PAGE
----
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The Nevada Bat
Technical Notes Archive


Measuring Nocturnal Light

 

 

Note: As of October, 2003 Clairex has discontinued the shipping and manfacturing of CDS components, including the component used in this technical note. I must leave it to the experimenter to test the possible applicability of this sensor design to other available CDS components.


 
  One of the environmental factors influencing the behavior of bats, and many other nocturnally active animals, is the amount of light present during various activities. I have casually noted that some bats, like M. yumanensis, seem to favor foraging over water in shadowed areas, and usually emerge later in the night. As a personal point of interest, I have wanted to add light intensity logging to my tool kit. After a bit of experimentation, I came up with a sensor configuration that actually works very well !!!  
  My first experiment simply employed the standard light sensing capabilities of a HOBO data logger.

As others before me have found, these work well for ambient light levels above dusk, and in buildings, but saturate in full daylight, and have floored before full darkness.

The standard HOBO sensor just doesn't provide the range of sensitivity needed for logging the low light levels associated with moonlight and moon shadowing.

 
  So then I decided to see if I could come up with an alternative design for a low light sensor. After several circuits were worked up and tested, using small silicon photodiodes, and various photoconductive cells, I determined that the most promising configuration employed a CdS cell, which could be powered by the logger. The resulting circuit does an excellent job of generating a stable analog voltage that is very sensitive in extremely low light levels. I dubbed it the MoonLight sensor. The logger in the image above, has the standard internal light sensor, and an external MoonLight sensor described here. This configuration was used to produce the following graph.  
 

 
  The graph above shows the comparative response of both the standard HOBO light intensity sensor, plotted in blue, and the MoonLight sensor, plotted in pink, over a 12 hour period centered about midnight. The standard light sensor is bottomed out during the entire evening. The MoonLight sensor comes out of saturation, and displays it's working range of sensitivity as the full moon rises and descends.  
 

 
  Above is another plot sequence made with the MoonLight sensor. This time data from 5 consecutive nights have been merged to display the relative shifts in time and light intensity as the moon phase passes from waxing, to full, and then waning. The night of the 28th shows a particularly variable response as the moon was repeatedly obscured by passing clouds. The long descender at the end of the plot for 2/25 was created by wrapping the logger and sensor in a thick black blanket, and putting it in a dark closet for 10 minutes. This essentially provided a reference point that represented "absolute" darkness.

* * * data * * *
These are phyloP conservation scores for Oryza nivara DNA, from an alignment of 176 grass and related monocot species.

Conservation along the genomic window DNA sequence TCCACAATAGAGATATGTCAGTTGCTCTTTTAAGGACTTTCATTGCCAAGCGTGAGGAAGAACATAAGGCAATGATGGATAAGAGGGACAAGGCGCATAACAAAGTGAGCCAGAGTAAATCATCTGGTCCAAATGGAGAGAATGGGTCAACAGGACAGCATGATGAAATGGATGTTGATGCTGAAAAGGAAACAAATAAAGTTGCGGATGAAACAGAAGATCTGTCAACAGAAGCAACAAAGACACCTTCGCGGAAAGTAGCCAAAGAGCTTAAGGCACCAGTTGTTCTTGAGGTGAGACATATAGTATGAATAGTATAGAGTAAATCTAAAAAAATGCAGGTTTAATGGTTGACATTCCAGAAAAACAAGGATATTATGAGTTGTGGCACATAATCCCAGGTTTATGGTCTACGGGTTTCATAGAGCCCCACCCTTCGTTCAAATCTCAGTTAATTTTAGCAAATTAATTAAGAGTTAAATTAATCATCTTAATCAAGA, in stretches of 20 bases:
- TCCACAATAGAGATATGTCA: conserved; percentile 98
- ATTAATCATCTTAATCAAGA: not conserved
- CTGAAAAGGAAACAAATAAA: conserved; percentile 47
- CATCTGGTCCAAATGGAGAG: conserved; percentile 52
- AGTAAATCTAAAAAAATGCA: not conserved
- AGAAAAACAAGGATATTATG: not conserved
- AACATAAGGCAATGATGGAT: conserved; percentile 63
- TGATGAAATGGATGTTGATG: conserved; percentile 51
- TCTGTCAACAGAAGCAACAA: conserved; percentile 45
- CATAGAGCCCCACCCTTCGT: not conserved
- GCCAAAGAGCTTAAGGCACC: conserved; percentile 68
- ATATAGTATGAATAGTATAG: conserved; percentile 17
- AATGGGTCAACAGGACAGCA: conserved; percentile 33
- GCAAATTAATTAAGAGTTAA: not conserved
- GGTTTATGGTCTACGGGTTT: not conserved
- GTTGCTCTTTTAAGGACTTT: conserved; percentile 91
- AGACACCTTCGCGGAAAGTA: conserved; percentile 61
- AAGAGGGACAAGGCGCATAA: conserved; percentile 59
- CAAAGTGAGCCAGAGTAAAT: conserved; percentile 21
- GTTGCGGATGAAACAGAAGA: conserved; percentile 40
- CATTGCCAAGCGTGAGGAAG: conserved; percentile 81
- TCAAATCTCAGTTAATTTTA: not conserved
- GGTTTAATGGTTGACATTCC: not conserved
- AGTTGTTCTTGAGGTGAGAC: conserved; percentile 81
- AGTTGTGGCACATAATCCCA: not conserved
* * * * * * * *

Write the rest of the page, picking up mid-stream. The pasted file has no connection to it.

The schematic diagram of the
MoonLight sensor is shown to the left. Note that it is a very simple device to build, as long as you use the correct components. The sensor circuit was developed specifically to work with an Onset Hobo logger.

The circuit derives power from the logger via the
red wire from the logger voltage cable. The white wire is the sensor voltage tracked by the logger, and the black wire is the logger's reference ground.

The photo cell I was using is a Clairex part number CL705HL401. It has maximum spectral response at 550nm, and excellent variability in extremely low light levels.
 
 
The value of Rs in the circuit determines the sensitivity and scale of the sensor. A value of 10 Megohms provides characteristics comparable to the plots shown above. Values can be shifted to 1 Megohm, which modifies the scale to cover brighter light levels, but sacrifices the expanded dark level coverage.

NOTE: The value of Rs should always be greater than 5K to prevent damage to the HOBO logger.

The MoonLight sensor works pretty well, as you can see from the graphs .... but there is a caveat in using these sensors! I am informed that the industry standard for specification tolerances of CDS photocells is typically 30% .... this amounts to a very wide latitude of variability in photo-conductive cells. Higher tolerances are achieved in critical applications by performing special part screening at the manufacturer's level, followed by further circuit modifications that allow fine tweaking of the sensor's characteristics to calibrate the finished product. This is what would be commonly done if you were making a high end ( $$$$$ ) light meter.

With that in mind, you should understand that the
MoonLight sensors may vary somewhat in sensitivity from one to the next, and can be difficult to calibrate as a group to one specific standard.

In my application, I am monitoring nocturnal light over a long period of time. So I can establish the full moon "calibration" level for the sensor deployed for that specific measurement station. From that point, I can scale all of the data from that particular sensor to the full moon level.

 
 

 
 


I thought I'd close this page out with this helpful utility that
lets you check the current lunar phase sequence.

 
       
 

Special thanks to Bill Rainey, for prodding me on, and the loan of his light meter !

 

Tony Messina, Las Vegas, NV - page last updated 11/17/2003